What is Hickory Used For?
Hickory can be used pretty much for any woodworking project except for cutting boards because of its great hardness.
Here’re some applications of Hickory wood,
- Wood construction project
- Ladder rungs
- Tool handles (hammers, axes, shovels)
- Wheel spokes
When you’re using Hickory for different woodworking applications, make sure to maintain the sharpness of the hand tool frequently, and the cutting speed needs to adjust according to the wood’s nature to avoid burning.
Better to slow down cutting speed and predrill for screws to avoid unnecessary wood splitting.
How Strong is Hickory?
Hickory is one of the strongest hardwoods on the planet. It has significantly high compressive strength and bending strength compared to most other wood types.
Hickory can withstand any force because of its great strength. Overall, Hickory is extremely hard, dense, and strong.
- The compressive strength of Hickory is 9,210 psi
- The bending strength of Hickory is 20,200 psi
As you can see, the bending strength of Hickory is significantly high, and therefore it is a highly flexible wood.
Being so hard, dense, and strong with high flexibility make the Hickory so special.
Because of having narrow spacings between growth rings, the strength characteristics of Hickory influence.
Hickory for Hardwood Flooring
As we’ve established in the previous section, hickory is one of the hardest woods commonly used in flooring.
This impressive hardness translates into durability that can withstand the test of time.
A memory that stands out for me is visiting my grandparents’ home. They had hickory flooring installed when they first built their house, and even after decades of bustling holiday gatherings, energetic grandkids (myself included), and the everyday shuffle, the floors held up beautifully.
Aesthetics to Adore
Hickory isn’t just about practicality; it’s also a real looker. With its rich, grainy texture and range of colors – from light blonde hues to deep, earthy browns – it adds warmth and character to any room.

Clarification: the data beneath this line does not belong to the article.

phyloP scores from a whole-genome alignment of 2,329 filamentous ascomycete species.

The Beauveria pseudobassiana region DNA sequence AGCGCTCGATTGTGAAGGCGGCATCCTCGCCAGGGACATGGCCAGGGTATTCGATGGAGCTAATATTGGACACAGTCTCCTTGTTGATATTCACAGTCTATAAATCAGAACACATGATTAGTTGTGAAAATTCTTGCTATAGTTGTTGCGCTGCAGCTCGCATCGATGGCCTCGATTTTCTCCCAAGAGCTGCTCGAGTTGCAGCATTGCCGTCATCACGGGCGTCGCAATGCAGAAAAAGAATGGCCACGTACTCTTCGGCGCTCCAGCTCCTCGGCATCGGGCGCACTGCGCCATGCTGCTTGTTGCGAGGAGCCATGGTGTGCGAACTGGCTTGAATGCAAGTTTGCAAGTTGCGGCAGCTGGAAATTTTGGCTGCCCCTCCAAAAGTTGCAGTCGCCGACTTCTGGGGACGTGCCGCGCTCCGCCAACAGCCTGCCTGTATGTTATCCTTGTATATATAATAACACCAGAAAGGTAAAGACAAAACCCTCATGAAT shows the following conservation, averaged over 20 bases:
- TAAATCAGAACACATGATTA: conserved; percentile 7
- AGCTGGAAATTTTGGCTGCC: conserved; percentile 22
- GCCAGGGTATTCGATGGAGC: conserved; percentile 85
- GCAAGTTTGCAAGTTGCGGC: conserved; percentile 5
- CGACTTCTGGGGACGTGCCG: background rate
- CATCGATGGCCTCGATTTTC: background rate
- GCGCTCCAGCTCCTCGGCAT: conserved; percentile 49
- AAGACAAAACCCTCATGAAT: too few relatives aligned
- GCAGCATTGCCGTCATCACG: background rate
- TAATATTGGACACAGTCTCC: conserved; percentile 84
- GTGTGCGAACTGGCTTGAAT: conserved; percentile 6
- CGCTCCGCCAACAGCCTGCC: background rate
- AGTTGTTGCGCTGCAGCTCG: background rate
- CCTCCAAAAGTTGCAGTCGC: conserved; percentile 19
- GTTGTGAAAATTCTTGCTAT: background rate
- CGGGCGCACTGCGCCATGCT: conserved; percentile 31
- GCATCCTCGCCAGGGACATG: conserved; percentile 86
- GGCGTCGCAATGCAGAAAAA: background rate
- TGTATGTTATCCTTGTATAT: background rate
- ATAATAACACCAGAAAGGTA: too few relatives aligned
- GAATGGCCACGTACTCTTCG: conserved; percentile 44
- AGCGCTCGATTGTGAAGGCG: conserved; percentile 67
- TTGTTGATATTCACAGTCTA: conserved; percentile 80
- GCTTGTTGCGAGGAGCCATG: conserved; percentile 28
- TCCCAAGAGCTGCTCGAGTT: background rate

A friend of mine recently renovated her mid-century modern home and chose hickory floors.
She was thrilled with how they complemented her décor and gave her rooms a sophisticated yet homey feel.
Hickory and Home Value
Another point to consider when choosing hickory for hardwood flooring is the potential value it could add to your home.
High-quality, durable floors are a selling point for many homebuyers. It was a significant factor when I was house hunting.
A house with hickory flooring immediately caught my attention – I knew that it was a sign of quality and durability, and it was definitely a contributing factor in my decision to make an offer.
The Install and Care Considerations
Despite its many advantages, there are a few things to be aware of when opting for hickory flooring.
Because of its hardness, it can be slightly more challenging to install than other hardwoods.
You’ll want to ensure your contractor is experienced with hickory to avoid potential issues.
Additionally, hickory can be more reactive to changes in humidity compared to other hardwoods, which may lead to warping or cupping over time.
So, it’s essential to keep your indoor humidity levels consistent. In my own home, we’ve addressed this by using a humidifier during the dry winter months and a dehumidifier in the humid summers.